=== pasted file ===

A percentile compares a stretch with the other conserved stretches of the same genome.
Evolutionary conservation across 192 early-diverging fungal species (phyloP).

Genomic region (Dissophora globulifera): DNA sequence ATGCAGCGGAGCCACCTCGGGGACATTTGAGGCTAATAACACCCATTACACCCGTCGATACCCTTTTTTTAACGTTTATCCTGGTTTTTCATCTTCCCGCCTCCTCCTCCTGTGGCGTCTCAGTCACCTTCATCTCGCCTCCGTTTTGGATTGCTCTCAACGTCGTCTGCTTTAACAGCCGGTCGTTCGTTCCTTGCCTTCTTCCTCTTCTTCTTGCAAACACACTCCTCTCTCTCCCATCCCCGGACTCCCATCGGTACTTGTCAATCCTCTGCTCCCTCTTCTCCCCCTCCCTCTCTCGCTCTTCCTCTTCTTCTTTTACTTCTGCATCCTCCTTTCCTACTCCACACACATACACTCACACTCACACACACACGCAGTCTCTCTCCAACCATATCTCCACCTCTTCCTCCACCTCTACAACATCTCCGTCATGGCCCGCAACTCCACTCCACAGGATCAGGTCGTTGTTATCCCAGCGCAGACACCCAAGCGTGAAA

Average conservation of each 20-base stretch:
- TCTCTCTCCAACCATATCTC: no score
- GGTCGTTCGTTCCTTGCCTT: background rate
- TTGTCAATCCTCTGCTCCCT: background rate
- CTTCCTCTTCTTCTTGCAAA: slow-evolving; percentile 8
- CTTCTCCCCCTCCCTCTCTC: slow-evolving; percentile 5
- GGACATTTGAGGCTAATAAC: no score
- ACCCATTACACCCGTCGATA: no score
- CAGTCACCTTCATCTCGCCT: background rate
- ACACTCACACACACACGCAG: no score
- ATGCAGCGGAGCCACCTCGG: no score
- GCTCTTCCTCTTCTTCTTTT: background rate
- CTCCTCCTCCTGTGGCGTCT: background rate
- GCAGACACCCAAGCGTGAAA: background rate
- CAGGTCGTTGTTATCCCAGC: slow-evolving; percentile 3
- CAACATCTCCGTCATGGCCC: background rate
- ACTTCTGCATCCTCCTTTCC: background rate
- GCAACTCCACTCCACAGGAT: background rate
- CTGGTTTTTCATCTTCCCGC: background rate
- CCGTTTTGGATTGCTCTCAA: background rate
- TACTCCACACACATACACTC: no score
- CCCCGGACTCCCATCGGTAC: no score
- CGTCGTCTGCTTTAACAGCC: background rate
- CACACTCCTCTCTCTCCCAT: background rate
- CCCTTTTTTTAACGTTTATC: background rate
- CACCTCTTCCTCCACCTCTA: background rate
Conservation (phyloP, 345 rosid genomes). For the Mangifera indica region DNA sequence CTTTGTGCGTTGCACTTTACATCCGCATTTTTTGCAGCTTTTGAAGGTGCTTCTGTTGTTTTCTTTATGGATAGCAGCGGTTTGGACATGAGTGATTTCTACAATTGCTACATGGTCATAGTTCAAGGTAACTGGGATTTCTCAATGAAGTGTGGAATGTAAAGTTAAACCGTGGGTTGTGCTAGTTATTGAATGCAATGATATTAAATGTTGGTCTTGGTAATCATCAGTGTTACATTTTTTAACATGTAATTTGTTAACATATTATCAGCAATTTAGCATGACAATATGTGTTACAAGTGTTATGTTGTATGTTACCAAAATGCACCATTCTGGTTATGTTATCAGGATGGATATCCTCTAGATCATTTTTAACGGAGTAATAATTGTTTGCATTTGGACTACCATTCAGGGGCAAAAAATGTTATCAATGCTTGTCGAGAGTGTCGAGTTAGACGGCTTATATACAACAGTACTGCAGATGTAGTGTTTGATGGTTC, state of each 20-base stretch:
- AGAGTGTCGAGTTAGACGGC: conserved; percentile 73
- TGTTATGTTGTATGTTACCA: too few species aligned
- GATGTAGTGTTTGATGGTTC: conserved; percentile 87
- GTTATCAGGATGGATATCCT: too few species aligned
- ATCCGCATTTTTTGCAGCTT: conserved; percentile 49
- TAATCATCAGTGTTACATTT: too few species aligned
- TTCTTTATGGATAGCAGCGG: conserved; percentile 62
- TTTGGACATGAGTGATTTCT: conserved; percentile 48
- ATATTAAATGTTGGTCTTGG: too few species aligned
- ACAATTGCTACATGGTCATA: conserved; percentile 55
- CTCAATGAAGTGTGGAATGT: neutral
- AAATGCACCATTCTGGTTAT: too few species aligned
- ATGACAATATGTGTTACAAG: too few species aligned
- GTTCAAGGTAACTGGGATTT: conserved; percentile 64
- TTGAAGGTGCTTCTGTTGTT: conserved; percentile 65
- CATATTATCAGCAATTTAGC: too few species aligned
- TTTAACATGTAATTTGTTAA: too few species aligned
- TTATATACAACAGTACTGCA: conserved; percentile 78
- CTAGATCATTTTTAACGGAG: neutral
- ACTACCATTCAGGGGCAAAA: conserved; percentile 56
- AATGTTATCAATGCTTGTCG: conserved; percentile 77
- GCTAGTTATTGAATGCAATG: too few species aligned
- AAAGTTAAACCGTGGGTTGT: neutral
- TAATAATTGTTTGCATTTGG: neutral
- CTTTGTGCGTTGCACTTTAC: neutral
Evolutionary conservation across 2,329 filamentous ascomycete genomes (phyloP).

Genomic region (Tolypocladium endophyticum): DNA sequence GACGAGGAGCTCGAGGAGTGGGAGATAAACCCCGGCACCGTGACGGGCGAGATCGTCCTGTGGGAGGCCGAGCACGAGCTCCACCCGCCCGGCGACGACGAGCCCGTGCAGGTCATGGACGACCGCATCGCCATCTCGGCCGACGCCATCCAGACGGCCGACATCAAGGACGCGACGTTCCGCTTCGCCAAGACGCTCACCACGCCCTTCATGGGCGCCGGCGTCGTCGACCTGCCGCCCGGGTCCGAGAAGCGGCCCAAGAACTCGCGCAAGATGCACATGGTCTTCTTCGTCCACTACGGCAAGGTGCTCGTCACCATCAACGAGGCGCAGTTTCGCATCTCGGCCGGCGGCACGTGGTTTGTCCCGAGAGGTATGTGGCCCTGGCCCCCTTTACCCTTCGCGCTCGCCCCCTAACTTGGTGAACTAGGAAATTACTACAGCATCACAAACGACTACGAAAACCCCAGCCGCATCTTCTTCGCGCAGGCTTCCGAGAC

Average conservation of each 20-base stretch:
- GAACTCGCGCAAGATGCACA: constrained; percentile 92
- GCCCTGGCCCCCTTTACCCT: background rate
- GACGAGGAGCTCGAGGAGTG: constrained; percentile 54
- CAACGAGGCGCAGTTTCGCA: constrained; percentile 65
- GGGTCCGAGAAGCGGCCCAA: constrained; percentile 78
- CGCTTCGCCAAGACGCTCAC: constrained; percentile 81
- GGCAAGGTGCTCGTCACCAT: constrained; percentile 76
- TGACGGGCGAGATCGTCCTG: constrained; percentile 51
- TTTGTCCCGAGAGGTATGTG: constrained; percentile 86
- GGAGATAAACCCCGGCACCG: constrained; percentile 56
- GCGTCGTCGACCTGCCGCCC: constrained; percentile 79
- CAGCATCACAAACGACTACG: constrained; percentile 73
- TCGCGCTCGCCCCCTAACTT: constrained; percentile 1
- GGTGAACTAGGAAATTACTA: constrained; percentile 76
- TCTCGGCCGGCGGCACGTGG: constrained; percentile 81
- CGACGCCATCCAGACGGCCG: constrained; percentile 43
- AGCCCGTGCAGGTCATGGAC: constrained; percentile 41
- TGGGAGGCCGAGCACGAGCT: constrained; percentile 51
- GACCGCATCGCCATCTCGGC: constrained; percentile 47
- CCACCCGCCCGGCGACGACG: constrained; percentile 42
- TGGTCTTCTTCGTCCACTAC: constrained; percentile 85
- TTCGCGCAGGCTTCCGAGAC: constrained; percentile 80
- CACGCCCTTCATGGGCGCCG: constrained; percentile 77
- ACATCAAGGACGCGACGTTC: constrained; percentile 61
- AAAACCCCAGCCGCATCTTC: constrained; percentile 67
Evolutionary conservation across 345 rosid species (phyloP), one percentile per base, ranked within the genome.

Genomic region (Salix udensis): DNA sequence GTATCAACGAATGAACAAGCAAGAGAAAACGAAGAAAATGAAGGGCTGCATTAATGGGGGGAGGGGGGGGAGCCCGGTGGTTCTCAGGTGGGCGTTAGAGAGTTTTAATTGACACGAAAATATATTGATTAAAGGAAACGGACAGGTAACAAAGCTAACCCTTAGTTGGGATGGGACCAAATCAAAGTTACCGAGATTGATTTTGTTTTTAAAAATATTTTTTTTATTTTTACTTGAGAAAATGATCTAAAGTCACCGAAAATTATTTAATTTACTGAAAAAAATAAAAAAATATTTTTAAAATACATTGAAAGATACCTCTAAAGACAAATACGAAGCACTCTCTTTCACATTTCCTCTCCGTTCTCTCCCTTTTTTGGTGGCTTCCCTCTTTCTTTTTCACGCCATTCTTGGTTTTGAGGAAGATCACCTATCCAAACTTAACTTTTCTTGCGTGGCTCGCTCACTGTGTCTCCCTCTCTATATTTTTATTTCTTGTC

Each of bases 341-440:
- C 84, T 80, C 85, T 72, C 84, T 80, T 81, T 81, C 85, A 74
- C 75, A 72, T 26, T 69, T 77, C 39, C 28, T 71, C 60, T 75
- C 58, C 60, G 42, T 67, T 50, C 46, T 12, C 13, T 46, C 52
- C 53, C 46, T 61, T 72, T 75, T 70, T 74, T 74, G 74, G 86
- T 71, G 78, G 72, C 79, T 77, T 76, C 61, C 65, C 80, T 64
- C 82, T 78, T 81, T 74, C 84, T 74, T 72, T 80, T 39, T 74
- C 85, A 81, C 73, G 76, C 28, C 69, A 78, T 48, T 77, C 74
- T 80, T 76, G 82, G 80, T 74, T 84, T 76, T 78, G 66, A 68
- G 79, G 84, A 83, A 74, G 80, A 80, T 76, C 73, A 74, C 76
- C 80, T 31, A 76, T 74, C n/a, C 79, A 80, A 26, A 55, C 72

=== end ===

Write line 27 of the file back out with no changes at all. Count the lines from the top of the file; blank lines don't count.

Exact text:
- CACACTCCTCTCTCTCCCAT: background rate